Common electrical hazards
Advice on how to avoid common electrical hazards around the home.
How to avoid electrical accidents
Every year in NSW people lose their lives from electrical accidents. NSW Fair Trading is trying to prevent electrical accidents among electrical workers and the general public in NSW.
Most accidents can be avoided if you:
- use care and common sense
- do not do it yourself – get a licensed electrician to do the job
- do not mix water and electricity
- use a safety switch.
By law, you must report any electrical accident where medical treatment is required, either by calling your electricity provider or Fair Trading on 13 32 20.
Employers must also report accidents to SafeWork NSW.
Tips on staying safe around electricity
Switch off all heating appliances if the power fails. Fires have been caused when power returns unexpectedly.
Switch off before pulling out a plug. Grasp the plug – not the cord.
Do not spray household cleaners and insecticides on power points or switches. They may cause cracking and an electrical hazard.
Combustible material must be kept clear of all heating appliances, such as bedding, clothes, curtains, furniture, newspapers.
Wear dry leather gloves when welding. Touching the electrode can be dangerous because of the voltage present.
When using an electric blanket, tie the tapes of the electric blanket to prevent creasing.
Teach children that power points and appliances are not toys. It is dangerous for children to touch live pins of plugs. Plastic covers for power points reduce the chance of children inserting objects.
Some overseas products may not operate satisfactorily or safely under Australian conditions using 240V 50Hz supply. These products could be hazardous if used without modification. Have them checked before use.
Visit the Fire and Rescue NSW website for safety information on
Cords, cables and plugs
Tips to keep you and your family safe with electrical appliances and installation at home.
Fully unwind extension cords before use as they may overheat.
Damaged cords and older style plugs are dangerous. Have them replaced.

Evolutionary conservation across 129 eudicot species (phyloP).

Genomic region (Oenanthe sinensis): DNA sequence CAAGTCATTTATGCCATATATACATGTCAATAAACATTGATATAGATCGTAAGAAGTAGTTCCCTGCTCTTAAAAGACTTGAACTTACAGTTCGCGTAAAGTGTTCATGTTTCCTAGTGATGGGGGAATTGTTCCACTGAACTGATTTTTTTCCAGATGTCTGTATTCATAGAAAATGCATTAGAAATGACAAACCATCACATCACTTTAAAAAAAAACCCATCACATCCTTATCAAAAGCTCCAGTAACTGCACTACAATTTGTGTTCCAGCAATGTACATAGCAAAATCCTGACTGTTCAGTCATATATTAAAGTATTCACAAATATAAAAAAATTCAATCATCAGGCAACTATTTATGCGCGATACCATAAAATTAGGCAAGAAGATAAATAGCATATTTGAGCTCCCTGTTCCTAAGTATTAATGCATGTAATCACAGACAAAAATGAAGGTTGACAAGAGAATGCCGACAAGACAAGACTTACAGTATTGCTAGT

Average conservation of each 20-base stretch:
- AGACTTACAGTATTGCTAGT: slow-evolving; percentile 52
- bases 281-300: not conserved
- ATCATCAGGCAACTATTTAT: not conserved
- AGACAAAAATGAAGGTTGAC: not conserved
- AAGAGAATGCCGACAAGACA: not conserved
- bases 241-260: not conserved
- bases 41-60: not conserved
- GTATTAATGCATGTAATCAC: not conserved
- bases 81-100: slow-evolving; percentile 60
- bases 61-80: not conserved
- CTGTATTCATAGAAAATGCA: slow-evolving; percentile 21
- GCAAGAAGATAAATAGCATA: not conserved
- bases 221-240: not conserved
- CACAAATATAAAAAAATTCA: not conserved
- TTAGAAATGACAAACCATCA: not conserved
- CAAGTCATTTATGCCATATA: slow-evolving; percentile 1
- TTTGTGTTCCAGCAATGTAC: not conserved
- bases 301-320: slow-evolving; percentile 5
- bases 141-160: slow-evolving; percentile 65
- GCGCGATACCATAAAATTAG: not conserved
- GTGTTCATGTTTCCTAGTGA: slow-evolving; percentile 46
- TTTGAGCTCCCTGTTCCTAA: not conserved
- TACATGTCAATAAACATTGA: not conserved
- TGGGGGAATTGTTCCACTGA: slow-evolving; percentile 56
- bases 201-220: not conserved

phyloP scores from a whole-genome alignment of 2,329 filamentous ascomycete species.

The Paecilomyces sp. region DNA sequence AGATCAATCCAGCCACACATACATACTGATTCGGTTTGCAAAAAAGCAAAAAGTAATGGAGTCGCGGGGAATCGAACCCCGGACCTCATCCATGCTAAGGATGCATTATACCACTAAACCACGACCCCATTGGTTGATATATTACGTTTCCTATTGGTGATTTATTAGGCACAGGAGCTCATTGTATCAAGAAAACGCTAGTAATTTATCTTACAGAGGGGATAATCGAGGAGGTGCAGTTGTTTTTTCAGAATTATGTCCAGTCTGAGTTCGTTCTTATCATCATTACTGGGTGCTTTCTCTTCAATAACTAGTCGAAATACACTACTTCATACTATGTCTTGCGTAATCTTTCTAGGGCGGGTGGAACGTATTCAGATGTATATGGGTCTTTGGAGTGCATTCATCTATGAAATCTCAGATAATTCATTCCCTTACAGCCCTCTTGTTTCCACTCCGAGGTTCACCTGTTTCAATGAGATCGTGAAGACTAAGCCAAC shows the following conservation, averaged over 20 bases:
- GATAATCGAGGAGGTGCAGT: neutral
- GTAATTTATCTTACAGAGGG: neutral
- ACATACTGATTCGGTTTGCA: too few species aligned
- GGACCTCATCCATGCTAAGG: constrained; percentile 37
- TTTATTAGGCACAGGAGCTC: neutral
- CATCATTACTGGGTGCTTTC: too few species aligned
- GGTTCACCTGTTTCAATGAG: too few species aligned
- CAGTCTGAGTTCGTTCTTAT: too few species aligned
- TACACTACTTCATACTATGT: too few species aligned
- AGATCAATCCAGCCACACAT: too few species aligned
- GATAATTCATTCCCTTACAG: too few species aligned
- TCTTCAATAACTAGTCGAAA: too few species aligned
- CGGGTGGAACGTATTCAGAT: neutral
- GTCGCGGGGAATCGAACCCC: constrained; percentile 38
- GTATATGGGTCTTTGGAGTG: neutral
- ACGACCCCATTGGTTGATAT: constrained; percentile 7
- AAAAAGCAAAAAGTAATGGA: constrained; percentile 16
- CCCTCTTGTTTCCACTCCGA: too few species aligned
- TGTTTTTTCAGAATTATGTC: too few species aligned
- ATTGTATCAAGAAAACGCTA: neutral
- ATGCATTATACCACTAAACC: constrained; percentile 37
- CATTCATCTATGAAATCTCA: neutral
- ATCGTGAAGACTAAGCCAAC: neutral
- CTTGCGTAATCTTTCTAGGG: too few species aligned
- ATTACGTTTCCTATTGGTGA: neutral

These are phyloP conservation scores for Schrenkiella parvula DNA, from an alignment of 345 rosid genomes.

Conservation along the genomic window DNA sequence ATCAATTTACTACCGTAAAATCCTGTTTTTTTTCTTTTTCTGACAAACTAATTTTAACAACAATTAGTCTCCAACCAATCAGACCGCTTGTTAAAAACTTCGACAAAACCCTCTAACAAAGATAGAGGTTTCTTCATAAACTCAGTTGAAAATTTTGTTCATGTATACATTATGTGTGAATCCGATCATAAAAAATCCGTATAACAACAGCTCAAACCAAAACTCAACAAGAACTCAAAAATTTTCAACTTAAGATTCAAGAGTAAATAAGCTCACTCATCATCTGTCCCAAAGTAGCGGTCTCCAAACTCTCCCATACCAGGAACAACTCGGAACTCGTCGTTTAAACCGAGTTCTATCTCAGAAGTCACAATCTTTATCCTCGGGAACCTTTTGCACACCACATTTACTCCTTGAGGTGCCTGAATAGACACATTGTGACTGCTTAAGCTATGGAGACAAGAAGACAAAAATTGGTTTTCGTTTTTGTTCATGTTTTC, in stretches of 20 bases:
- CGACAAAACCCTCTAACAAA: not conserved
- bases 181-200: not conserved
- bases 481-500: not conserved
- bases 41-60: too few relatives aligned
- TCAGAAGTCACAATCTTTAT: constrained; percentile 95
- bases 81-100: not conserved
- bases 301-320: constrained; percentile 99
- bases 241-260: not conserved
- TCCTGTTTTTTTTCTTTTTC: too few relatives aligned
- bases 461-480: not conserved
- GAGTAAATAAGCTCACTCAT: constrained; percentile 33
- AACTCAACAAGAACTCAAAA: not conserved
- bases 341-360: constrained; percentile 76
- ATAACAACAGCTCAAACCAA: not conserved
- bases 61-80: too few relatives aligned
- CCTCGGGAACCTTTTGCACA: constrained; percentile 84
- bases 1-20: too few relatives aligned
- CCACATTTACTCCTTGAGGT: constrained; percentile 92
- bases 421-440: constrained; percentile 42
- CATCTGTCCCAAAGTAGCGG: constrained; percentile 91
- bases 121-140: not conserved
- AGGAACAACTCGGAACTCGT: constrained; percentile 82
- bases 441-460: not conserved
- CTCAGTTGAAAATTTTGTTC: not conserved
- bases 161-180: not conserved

Do not stack plugs. It can overload the power point and cause a fire.
Do not use a home-made extension cord. If wrongly wired or without an earth wire, a home-made extension cord is dangerous. Buy ready-made cords, they’re cheaper and safer.
Most accidents can be avoided if you
use care and common sense
do not do it yourself – get a licensed electrician to do the job
do not mix water and electricity
use a safety switch.
Risks and injuries with faulty electrical appliances or installations
Electric shocks can be caused by
- faulty appliances
- damaged or worn power cords, power points and household wiring
- electrical appliances coming in contact with water
- power lines on the ground after an accident or storm.
While some shocks are a minor ‘tingle’, others can be much more serious.
Electric shock can cause
nausea and vomiting
collapse and unconsciousness
palpitations, cardiac arrest and damage to the heart.
Call for medical help if you are injured
If you are injured and require urgent medical assistance contact your GP or call 000 immediately.
Report an electrical accident
For mains supply electricity
If you have, or suspect a problem, always contact a licensed electrician.
For major problems, call the emergency number on your electricity bill to arrange to make your electrical installation safe.
For tenants in residential rental properties
If you’re renting, report electrical problems to your landlord or managing agent immediately.
These should be repaired as a priority as landlords have a legal obligation to ensure all electrical installations and fittings on their property are kept in safe order.
NSW Fair Trading
Report your incident by mail to:
Electrical and Gas Unit
NSW Fair Trading
PO Box 972
Parramatta, NSW 2124
If you are reporting the incident by mail, it would be helpful if you
- include information on the accident (where, when and what happened)
- provide contact details so we can get in touch with you.
Employers must also report incidents accidents to SafeWork NSW.